Shares of Signet Jewelers dropped 12.6 percent after the company reported a dismal sales decline for the second quarter and a 2.3 percent comp drop, but it does have a $625 million investment deal with Leonard Green & Partners that allows the jewelry retailer to fund the repurchase additional shares of common stock.
For the three months ended July 30, net income was up 31.7 percent to $81.9 million, or $1.06 a diluted share, from $62.2 million, or 78 cents, a year ago. On an adjusted basis, EPS was $1.14. Sales slipped 2.6 percent to $1.37 billion from $1.41 billion.
Wall Street was expecting EPS of $1.45 on revenues of $1.44 billion.
Signet operates under many nameplates, including Kay Jewelers, Jared the Galleria of Jewelry, Gordon’s Jewelers, Peoples, Piercing Pagoda, Zale and H. Samuel.
For the six months, net income rose 26.4 percent to $228.7 million on a 0.4 percent gain in sales to $2.95 billion. Comparable-store sales fell 2.3 percent in the quarter.
The company said it repurchased over 2.8 million shares in the second quarter for $250 million, along with insider buying. The new deal with Leonard Green gives the private equity firm $625 million in convertible preferred shares. The investment is by Green Equity Investors, an affiliate of the private equity firm. Signet plans to use the proceeds from the Leonard Green investment to fund the repurchase of $625 million in common stock either in the open market or through privately negotiated transactions. As part of the transaction, Jonathan Sokoloff will join the Signet board once the transaction closes, which expected in the third quarter of fiscal 2017.
Mark Light, Signet’s chief executive officer, said, “We are disappointed by our [second-quarter] results and market conditions have been challenging particularly in the energy-dependent regions. This has contributed to a downward revision in our annual guidance.” The company said 50 percent of the decline in sales was from the oil patch areas.
He said that the company achieved some “important wins” in the quarter, and the select diamond fashion jewelry, bracelets and earrings sold well. He said that for the fourth quarter, the company is planning new initiatives around merchandising, marketing, digital and the customer experience.
The ceo said of Leonard Green’s investment: “For more than 25 years, Leonard Green has successfully partnered with some of the best-known companies in the retail sector and worked to created significant shareholder value. We view Leonard Green’s significant investment in Signet as a strong vote of confidence in our business and its long-term growth prospects.”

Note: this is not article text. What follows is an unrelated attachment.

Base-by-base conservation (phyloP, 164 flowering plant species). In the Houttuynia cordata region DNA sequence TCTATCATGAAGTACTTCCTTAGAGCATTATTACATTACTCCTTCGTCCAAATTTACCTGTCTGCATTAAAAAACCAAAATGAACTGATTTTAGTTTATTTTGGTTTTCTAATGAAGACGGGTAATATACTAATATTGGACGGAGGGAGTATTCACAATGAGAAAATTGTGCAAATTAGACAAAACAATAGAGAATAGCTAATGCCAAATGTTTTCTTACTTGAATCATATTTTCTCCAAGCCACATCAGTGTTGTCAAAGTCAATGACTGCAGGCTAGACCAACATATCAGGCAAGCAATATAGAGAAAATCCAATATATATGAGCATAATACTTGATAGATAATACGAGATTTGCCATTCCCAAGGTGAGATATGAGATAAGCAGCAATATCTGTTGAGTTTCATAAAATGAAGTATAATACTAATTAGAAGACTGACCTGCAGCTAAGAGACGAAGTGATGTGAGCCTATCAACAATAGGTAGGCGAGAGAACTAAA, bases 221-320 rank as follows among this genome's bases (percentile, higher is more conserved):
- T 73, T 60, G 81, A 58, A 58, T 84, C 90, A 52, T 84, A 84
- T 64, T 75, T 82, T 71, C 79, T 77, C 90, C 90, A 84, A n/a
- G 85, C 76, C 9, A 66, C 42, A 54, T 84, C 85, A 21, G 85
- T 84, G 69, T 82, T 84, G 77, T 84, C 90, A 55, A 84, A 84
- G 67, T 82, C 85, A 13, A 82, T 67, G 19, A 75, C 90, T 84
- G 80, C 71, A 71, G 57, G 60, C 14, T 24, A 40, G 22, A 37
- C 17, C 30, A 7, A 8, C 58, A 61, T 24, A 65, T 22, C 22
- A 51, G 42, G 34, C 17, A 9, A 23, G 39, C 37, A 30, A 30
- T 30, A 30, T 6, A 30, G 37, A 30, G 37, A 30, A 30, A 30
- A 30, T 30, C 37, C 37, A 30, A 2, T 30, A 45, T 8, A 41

Sokoloff said, “Signet is an outstanding company — an innovator in its industry with some of the world’s most recognizable store banners and jewelry brands.”
During the conference call to Wall Street analysts, Light said the company is analyzing opportunities to create shareholder value by optimizing or monetizing its credit portfolio. And while he said that “Signet has some of the best known and most trusted jewelry retail brand names in the world,” he didn’t talk about the negative social media postings in late May that raised questions of possible gem swapping fears during his prepared comments. At the time, the company said “incidents of misconduct, which are exceedingly rare, are dealt with swiftly and appropriately.”
In response to a question from an analyst, Light did note that the company will be testing the in the fourth quarter “new technology that relates to specific gem scopes that we are putting in place in some of our Kay stores that will not only have a view of the product under magnification but will also have a digital screen on top of the gem scope that will highlight the unique marks of everybody’s diamond.” He added that the new technology would create “even more transparency” for our customers. Light also told another analyst that the reputational issues that arose in May has been completely normalized, adding that “it’s impossible to really know for sure if it’s affected our sales or not.”
For the third quarter ending Oct. 29, the company guided comps to a negative 3 to 5 percent, with EPS at between 6 cents to 15 cent. For Fiscal 2017, comps were also project down at a negative 1 to 2.5 percent, with EPS in the range of $6.90 to $7.22.
Shares of Signet lost $12.06 for the day and closed at $83.44 in Big Board trading.